doris uhlich ~ concept & stage direction
dramaturgy ~ andrea salzmann
production director ~ johanna kienzl
performers: peter fenz, christa himmel-schwarzmuller, pauline haslinger,frederich nedoma-ohnhauser, susanna peterka, otto schodl, ilse urbanek, werner vockenhuber, pia voldet
bac burst festival
engage with the beauty, fragility and strength of old age in this unusual piece of dance. two years ago doris uhlichasked older people on the streets of vienna whether they were interested in working with her. this culminated in a show choreographed through the performers' own gestures and movements. a celebration of older generation that is not often seen on the stage.
two years ago, doris uhlich was roaming vienna searching for older people who would work with her. she met them at the volksgarten (a public park in vienna), on the tram or the tube, in coffee houses or at a senior's fair.
by talking with each individual person, doris uhlich focused on their body and concentrated on their language. the next step was to study the person standing up, sitting upright or lying down. based on these rudimentary movements, sets of body and motion materials were developed for each person, each set with a specific scope.
by zooming into the fragility and the robustness of the body and personal gestures, a field of analysis is opened at the intersection of the everyday-body/everyday-scenarios on the one hand and artistic body/body scenarios on the other.
"today i am everything. i am the twenty-six-year-old, i am the sixty-year-old, i am the eighty-year-old. everything is summed up in the 'here and now'. (frederich nedoma-ohnhauser, eighty-six years old)
an empty space with a line of people sitting in chairs to the left-hand side.
a man gets up and walks around the periphery of the space, hands in pockets, hands behind, hands at side. although the walk in a circle is like a the pace around a prison yard or a cage, it is impossible to read anything about this man and his current attitude, emotions, state. some time later he will skip with a total energy and lightness that will suggest a childlike playfulness and glee.
a woman gets a pen from out of her handbag, looks at what is happening the man walking and us in the audience, and starts to write on a clipboard of paper. she will do this throughout most of the performance until later she will read what she has written. this will turn out to be a=n account of everything she has observed.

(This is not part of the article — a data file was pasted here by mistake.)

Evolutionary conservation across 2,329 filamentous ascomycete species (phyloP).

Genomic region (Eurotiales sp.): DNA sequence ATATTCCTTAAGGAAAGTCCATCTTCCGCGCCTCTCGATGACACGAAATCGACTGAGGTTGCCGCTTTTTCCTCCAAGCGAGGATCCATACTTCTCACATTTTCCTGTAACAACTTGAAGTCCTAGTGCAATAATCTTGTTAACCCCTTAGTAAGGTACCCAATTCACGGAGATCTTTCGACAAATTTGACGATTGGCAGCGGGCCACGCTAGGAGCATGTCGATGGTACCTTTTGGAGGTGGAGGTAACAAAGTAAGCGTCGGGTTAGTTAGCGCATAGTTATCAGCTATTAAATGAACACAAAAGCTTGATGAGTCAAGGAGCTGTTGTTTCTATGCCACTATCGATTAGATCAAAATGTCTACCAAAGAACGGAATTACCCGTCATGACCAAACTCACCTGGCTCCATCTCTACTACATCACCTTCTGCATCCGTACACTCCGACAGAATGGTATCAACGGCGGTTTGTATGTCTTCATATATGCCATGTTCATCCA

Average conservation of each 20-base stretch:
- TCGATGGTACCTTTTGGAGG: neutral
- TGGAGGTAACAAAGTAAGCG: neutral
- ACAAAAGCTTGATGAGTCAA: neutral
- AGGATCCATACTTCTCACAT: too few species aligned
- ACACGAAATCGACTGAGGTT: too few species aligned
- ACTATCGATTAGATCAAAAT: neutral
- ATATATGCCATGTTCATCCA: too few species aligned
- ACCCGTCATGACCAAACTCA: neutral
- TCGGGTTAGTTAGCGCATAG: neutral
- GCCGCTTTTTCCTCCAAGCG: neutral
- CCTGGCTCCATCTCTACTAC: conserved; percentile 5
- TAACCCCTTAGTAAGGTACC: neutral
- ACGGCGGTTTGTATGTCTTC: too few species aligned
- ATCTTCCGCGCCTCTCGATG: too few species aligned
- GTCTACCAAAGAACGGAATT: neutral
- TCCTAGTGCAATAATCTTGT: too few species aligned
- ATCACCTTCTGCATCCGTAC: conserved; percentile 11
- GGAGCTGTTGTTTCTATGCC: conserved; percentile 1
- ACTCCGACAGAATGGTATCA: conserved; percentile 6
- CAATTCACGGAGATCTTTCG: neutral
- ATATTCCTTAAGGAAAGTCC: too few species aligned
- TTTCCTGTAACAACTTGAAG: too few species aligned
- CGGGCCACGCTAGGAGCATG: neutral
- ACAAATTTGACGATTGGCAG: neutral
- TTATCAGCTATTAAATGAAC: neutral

"the audience is silent. it is a tense silence. susanna slowly takes her clothes off puts them on the back of the chair. she sits then lies on the floor..."
a chair is placed upstage right.
a woman, smartly dressed in shiny heels, comes and sits on it. she will tell us of her different visits to london, her impressions of our city, the differences between life in london and life in austria. she will remove all her clothes while she tells us this and sit and lie in different positions on the floor and chair. she will do the with an everyday-ness that will disallow any sense of this being novel or unusual in any way.
an ancient fragile little man comes into the centre of the space. slowly he unfolds down an unbelievable way and then slowly folds back up again. later he will come and grin happily at us all with mischievous knowing. and then he will put on tap shoes and tap for us.
a slender woman in slacks comes into the space and performs a series of ballet moves. she is obviously old and not in prime form but she dances the moves nevertheless.
a man in trousers and jacket looking smart comes into the space and looks. at the ballet dancer. at us. at susanna lying naked on the floor. it is impossible to read anything specific from him.
another man comes into the space and looks at us. he then moves to the back and sprints with incredible speed the distance of the back wall. he will repeat this at different times. later he and the smartly dressed man will disco together looking happy.
another woman eventually comes in an paces and mutters. she seems less happy than others and the snatches we catch of what she says seem to be about wanting to be on her own.
eventually all the people will be moving their moves at the same time in a complicated set of patterns that never quite connect or intersect. in a moment of stillness in this another woman will come into the space, lie down on her side, and slowly slowly curl up into the shape of a foetus, then uncurling then get up and go back to her seat.
and sometimes we laughed - sharing the joke with these performers: this was not how any of them should be behaving or who they were supposed to be.
nice piece of work.